Wednesday, March 21, 2018

NO Bookmen meeting tonight (March 21)

I already notified current Bookmen of this via e-mail, but just in case anyone else out there was thinking of attending tonight's meeting, don't!  We'd love to have you join us, but our venue is in a municipal building that is closed due to the weather.

Monday, March 19, 2018

A "History" more Superficial than Graphic

Since I was unable to attend the discussion of Queer: A Graphic History, I wanted to offer a few comments here. It’s a topic I know a little bit about, since “queer theory” was coming into full bloom during the last decade of my academic career. I even knew some of the contemporary luminaries mentioned in the book, such as Teresa de Lauretis.

As valuable as this book may seem at first glance to the lay person, I am disappointed by the superficiality of its treatment of nearly everything. Perhaps the problem lies in the very concept, that complex theory might be summed up in cartoons and bubble blurbs. In cases such as Foucault or Judith Butler, this problem is particularly vexing. I was thinking all the time to myself that these treatments prove "a little learning is a dangerous thing."

I do not particularly like the outsized illustrations. Rather than illuminating the text, too often they drag it down. And those lead balloons capture little of what the theoreticians have propounded in detail. For example, the "social construction of gender," elaborated by Butler, is never spelled out. Related ideas, such as "performing gender," are similarly left murky.

Another troublingly superficial treatment is that of Eve Kosofsky Sedgwick's Epistemology of the Closet, which the authors say "argues that we need to disentangle sexuality and gender, otherwise heteronormativity remains in place" (p. 94). This is certainly an underlying premise of Sedgwick's book, but it scarcely begins to suggest what the book is really about: how prominent authors like Henry James and Proust coded in their writing what at the time was considered deviant sexual object choice.

All that said, there are certainly values to this book. It acquaints the average reader with key names (from Kraft-Ebbing, Hirschfeld, Ellis to hooks and Sedgwick) and with a very general chronology from the late 19th century to the present. It introduces key concepts, such as heteronormativity and queer biology. It also includes a short list of further readings in queer theory. To the extent that it claims to be no more than introduction, the book succeeds.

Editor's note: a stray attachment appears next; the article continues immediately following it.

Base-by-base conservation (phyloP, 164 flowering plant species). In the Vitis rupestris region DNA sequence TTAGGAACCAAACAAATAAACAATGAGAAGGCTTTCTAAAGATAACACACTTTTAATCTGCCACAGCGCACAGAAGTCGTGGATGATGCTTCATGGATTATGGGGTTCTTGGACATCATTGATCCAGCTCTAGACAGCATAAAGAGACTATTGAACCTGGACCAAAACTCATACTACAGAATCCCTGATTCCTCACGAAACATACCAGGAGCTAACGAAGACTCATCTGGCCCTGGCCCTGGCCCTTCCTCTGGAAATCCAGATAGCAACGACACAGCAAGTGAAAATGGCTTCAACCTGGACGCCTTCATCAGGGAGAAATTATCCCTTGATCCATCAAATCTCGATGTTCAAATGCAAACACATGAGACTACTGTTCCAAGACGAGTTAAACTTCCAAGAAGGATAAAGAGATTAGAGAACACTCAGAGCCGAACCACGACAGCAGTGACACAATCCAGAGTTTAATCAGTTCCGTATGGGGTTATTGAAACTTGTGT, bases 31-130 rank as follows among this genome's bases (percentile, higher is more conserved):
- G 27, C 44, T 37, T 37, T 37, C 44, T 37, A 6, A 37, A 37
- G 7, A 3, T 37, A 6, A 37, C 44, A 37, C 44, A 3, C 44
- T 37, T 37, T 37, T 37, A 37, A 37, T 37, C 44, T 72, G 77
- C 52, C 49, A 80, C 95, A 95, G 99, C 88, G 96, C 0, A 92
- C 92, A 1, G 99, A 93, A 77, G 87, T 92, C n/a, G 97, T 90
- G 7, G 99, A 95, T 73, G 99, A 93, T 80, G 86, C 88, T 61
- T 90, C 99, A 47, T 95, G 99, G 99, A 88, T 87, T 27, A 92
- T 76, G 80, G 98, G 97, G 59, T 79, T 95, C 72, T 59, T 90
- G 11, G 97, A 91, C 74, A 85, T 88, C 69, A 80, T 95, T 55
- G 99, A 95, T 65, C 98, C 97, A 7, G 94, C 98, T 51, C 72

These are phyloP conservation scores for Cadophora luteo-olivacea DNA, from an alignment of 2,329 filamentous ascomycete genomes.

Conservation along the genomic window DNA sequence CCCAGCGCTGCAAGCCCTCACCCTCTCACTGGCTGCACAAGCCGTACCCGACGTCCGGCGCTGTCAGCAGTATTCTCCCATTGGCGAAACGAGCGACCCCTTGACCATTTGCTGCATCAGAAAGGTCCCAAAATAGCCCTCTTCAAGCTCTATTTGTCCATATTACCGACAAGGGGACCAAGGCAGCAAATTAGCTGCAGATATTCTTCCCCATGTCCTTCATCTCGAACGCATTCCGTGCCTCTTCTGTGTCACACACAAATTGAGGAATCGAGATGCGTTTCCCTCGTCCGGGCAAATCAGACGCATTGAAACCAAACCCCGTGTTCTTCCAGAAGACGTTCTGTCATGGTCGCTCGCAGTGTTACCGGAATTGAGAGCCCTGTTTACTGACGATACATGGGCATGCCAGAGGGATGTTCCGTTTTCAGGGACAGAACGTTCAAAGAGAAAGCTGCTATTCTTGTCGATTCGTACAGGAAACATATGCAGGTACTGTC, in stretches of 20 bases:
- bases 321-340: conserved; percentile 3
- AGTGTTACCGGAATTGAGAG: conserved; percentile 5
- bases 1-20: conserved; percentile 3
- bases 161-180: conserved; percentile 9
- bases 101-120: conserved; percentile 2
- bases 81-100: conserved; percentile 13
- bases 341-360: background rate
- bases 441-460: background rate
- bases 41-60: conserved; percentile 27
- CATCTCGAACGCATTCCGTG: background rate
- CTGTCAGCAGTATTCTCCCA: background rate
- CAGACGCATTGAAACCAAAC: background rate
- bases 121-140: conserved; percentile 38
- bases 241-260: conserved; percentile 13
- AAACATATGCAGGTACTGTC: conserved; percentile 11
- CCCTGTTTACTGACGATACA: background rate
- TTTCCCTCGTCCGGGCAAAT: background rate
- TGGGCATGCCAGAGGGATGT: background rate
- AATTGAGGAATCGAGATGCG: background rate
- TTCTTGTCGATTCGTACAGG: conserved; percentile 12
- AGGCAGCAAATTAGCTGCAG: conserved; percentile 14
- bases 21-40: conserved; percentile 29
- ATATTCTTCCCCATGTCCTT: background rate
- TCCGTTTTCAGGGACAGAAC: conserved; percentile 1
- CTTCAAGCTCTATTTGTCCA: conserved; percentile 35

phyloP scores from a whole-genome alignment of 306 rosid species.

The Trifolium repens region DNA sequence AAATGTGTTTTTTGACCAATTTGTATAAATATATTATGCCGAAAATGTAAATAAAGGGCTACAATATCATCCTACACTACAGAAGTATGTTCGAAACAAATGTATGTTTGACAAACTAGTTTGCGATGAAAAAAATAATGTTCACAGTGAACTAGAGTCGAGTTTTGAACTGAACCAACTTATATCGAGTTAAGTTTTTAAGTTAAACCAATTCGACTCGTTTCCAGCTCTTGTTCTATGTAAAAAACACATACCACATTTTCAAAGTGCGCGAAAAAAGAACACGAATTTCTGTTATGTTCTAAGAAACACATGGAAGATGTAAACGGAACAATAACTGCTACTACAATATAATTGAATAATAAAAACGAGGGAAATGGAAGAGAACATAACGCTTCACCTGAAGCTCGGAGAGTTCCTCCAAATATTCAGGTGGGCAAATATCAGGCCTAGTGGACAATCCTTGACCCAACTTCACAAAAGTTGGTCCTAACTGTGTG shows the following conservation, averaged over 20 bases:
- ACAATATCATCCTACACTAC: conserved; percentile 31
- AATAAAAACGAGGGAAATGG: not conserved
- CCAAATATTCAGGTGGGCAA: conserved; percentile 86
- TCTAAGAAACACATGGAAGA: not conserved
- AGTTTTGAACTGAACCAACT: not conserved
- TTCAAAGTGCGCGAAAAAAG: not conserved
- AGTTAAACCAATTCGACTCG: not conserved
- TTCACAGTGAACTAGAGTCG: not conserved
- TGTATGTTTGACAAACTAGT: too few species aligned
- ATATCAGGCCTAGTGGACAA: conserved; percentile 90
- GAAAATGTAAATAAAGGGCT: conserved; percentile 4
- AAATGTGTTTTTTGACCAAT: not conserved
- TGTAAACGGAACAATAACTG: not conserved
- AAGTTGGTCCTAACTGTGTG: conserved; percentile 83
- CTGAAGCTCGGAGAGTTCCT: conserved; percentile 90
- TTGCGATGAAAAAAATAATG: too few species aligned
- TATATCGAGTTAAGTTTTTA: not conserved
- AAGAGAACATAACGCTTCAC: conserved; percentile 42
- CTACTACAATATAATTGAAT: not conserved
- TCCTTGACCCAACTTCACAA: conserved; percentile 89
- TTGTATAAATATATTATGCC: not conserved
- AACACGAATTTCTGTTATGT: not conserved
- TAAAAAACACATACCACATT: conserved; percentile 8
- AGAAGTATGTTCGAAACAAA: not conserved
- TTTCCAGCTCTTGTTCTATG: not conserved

But again, I'm troubled by the authors' throwing around of important concepts, only to move on to the next cartoon. For example, Foucault's "panopticon" is cursorily described as a prison with a central tower (it actually refers only to the tower) that presages a society, much like our own contemporary one, in which people might be watched at all times. Actually, the point is not to beware mass surveillance but rather to avoid the self-policing that such surveillance fosters.

Similar name-dropping occurs with the authors' desire to include every other contestatory movement of the last 75 years. We get a dash of existentialism, a splash of feminism (which of course is deeply embedded in early queer theory), references to poststructuralist and postcolonial theory, etc. I think this weakens the book. The suggestion that queer theory is actually linked to all these other modes of thought, if true, dilutes queerness itself.

This brings me to another concern: focus. I'm told the book is about queer theory; but, rather than providing a clear outline of that theory, the book regularly changes focus to talk about "queer" people and how gender and sexual categories are lived out in our society. The latter is a fine topic, but again it dilutes the idea of queer theory. There is a difference between talking about the performativity of gender and talking about the lives of Oscar Wilde and Gertrude Stein.

Anyway, for a short book with little print, I found it hard to slog through it. For those who can infer from a buzzword a fully elaborated theory, the book could be handy. For those seeking guidance in the study of queer theory, help must lie elsewhere.

Thursday, March 8, 2018